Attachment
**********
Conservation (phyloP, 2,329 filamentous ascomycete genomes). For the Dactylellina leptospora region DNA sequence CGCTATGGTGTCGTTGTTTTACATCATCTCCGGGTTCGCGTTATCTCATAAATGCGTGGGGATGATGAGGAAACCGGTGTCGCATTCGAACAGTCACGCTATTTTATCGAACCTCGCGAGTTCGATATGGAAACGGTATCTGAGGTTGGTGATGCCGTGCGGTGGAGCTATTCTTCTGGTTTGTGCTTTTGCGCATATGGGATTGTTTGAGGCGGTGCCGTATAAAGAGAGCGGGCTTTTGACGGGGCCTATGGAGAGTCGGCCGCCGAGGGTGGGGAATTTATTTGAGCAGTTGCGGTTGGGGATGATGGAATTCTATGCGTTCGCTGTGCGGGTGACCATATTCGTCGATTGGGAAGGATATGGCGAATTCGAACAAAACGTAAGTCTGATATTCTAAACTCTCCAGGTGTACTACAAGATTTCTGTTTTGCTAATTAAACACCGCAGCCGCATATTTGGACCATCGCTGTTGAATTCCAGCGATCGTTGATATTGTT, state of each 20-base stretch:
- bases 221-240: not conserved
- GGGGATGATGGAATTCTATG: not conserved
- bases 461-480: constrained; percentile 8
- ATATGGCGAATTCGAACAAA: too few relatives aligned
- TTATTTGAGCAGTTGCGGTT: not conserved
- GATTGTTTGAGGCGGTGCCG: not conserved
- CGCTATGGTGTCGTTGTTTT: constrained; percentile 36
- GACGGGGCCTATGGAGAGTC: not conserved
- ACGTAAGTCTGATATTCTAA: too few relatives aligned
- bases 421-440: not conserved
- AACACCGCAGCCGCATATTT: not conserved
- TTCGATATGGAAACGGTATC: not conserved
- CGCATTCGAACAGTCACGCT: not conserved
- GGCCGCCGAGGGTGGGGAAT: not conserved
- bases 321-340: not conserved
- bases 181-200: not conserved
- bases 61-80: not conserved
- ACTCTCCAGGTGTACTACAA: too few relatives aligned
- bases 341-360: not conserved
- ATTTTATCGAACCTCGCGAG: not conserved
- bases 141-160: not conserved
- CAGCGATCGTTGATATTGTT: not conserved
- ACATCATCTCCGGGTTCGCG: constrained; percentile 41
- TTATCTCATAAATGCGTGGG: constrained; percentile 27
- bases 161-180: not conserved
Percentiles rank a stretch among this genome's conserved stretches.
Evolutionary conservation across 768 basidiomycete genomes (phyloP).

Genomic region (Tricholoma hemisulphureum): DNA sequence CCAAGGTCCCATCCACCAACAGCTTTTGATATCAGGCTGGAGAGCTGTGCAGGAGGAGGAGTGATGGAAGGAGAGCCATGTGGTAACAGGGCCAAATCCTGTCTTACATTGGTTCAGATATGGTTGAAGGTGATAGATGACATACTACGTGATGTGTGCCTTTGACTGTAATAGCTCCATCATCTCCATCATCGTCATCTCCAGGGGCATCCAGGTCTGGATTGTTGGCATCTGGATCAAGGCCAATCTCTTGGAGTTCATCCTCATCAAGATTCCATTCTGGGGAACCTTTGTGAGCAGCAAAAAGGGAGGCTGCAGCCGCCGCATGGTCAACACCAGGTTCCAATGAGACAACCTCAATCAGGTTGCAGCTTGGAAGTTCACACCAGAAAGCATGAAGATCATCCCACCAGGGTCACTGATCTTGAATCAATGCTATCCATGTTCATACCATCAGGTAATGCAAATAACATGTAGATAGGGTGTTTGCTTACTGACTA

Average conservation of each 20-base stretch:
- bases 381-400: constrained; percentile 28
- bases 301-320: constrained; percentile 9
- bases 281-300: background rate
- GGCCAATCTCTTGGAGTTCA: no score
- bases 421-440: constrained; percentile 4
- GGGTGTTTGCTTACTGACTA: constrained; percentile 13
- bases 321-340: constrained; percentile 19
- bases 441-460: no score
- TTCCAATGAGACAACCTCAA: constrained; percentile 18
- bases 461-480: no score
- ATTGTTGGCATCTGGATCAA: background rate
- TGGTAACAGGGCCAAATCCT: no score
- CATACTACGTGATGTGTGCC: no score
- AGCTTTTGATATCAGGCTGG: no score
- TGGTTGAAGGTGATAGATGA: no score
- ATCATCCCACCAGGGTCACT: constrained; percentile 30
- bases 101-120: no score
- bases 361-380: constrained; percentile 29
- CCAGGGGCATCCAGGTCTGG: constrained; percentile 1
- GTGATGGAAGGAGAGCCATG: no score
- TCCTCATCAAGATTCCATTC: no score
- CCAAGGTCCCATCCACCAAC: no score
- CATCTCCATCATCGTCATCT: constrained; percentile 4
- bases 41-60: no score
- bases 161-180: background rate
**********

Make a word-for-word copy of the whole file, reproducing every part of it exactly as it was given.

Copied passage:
Conservation (phyloP, 2,329 filamentous ascomycete genomes). For the Dactylellina leptospora region DNA sequence CGCTATGGTGTCGTTGTTTTACATCATCTCCGGGTTCGCGTTATCTCATAAATGCGTGGGGATGATGAGGAAACCGGTGTCGCATTCGAACAGTCACGCTATTTTATCGAACCTCGCGAGTTCGATATGGAAACGGTATCTGAGGTTGGTGATGCCGTGCGGTGGAGCTATTCTTCTGGTTTGTGCTTTTGCGCATATGGGATTGTTTGAGGCGGTGCCGTATAAAGAGAGCGGGCTTTTGACGGGGCCTATGGAGAGTCGGCCGCCGAGGGTGGGGAATTTATTTGAGCAGTTGCGGTTGGGGATGATGGAATTCTATGCGTTCGCTGTGCGGGTGACCATATTCGTCGATTGGGAAGGATATGGCGAATTCGAACAAAACGTAAGTCTGATATTCTAAACTCTCCAGGTGTACTACAAGATTTCTGTTTTGCTAATTAAACACCGCAGCCGCATATTTGGACCATCGCTGTTGAATTCCAGCGATCGTTGATATTGTT, state of each 20-base stretch:
- bases 221-240: not conserved
- GGGGATGATGGAATTCTATG: not conserved
- bases 461-480: constrained; percentile 8
- ATATGGCGAATTCGAACAAA: too few relatives aligned
- TTATTTGAGCAGTTGCGGTT: not conserved
- GATTGTTTGAGGCGGTGCCG: not conserved
- CGCTATGGTGTCGTTGTTTT: constrained; percentile 36
- GACGGGGCCTATGGAGAGTC: not conserved
- ACGTAAGTCTGATATTCTAA: too few relatives aligned
- bases 421-440: not conserved
- AACACCGCAGCCGCATATTT: not conserved
- TTCGATATGGAAACGGTATC: not conserved
- CGCATTCGAACAGTCACGCT: not conserved
- GGCCGCCGAGGGTGGGGAAT: not conserved
- bases 321-340: not conserved
- bases 181-200: not conserved
- bases 61-80: not conserved
- ACTCTCCAGGTGTACTACAA: too few relatives aligned
- bases 341-360: not conserved
- ATTTTATCGAACCTCGCGAG: not conserved
- bases 141-160: not conserved
- CAGCGATCGTTGATATTGTT: not conserved
- ACATCATCTCCGGGTTCGCG: constrained; percentile 41
- TTATCTCATAAATGCGTGGG: constrained; percentile 27
- bases 161-180: not conserved
Percentiles rank a stretch among this genome's conserved stretches.
Evolutionary conservation across 768 basidiomycete genomes (phyloP).

Genomic region (Tricholoma hemisulphureum): DNA sequence CCAAGGTCCCATCCACCAACAGCTTTTGATATCAGGCTGGAGAGCTGTGCAGGAGGAGGAGTGATGGAAGGAGAGCCATGTGGTAACAGGGCCAAATCCTGTCTTACATTGGTTCAGATATGGTTGAAGGTGATAGATGACATACTACGTGATGTGTGCCTTTGACTGTAATAGCTCCATCATCTCCATCATCGTCATCTCCAGGGGCATCCAGGTCTGGATTGTTGGCATCTGGATCAAGGCCAATCTCTTGGAGTTCATCCTCATCAAGATTCCATTCTGGGGAACCTTTGTGAGCAGCAAAAAGGGAGGCTGCAGCCGCCGCATGGTCAACACCAGGTTCCAATGAGACAACCTCAATCAGGTTGCAGCTTGGAAGTTCACACCAGAAAGCATGAAGATCATCCCACCAGGGTCACTGATCTTGAATCAATGCTATCCATGTTCATACCATCAGGTAATGCAAATAACATGTAGATAGGGTGTTTGCTTACTGACTA

Average conservation of each 20-base stretch:
- bases 381-400: constrained; percentile 28
- bases 301-320: constrained; percentile 9
- bases 281-300: background rate
- GGCCAATCTCTTGGAGTTCA: no score
- bases 421-440: constrained; percentile 4
- GGGTGTTTGCTTACTGACTA: constrained; percentile 13
- bases 321-340: constrained; percentile 19
- bases 441-460: no score
- TTCCAATGAGACAACCTCAA: constrained; percentile 18
- bases 461-480: no score
- ATTGTTGGCATCTGGATCAA: background rate
- TGGTAACAGGGCCAAATCCT: no score
- CATACTACGTGATGTGTGCC: no score
- AGCTTTTGATATCAGGCTGG: no score
- TGGTTGAAGGTGATAGATGA: no score
- ATCATCCCACCAGGGTCACT: constrained; percentile 30
- bases 101-120: no score
- bases 361-380: constrained; percentile 29
- CCAGGGGCATCCAGGTCTGG: constrained; percentile 1
- GTGATGGAAGGAGAGCCATG: no score
- TCCTCATCAAGATTCCATTC: no score
- CCAAGGTCCCATCCACCAAC: no score
- CATCTCCATCATCGTCATCT: constrained; percentile 4
- bases 41-60: no score
- bases 161-180: background rate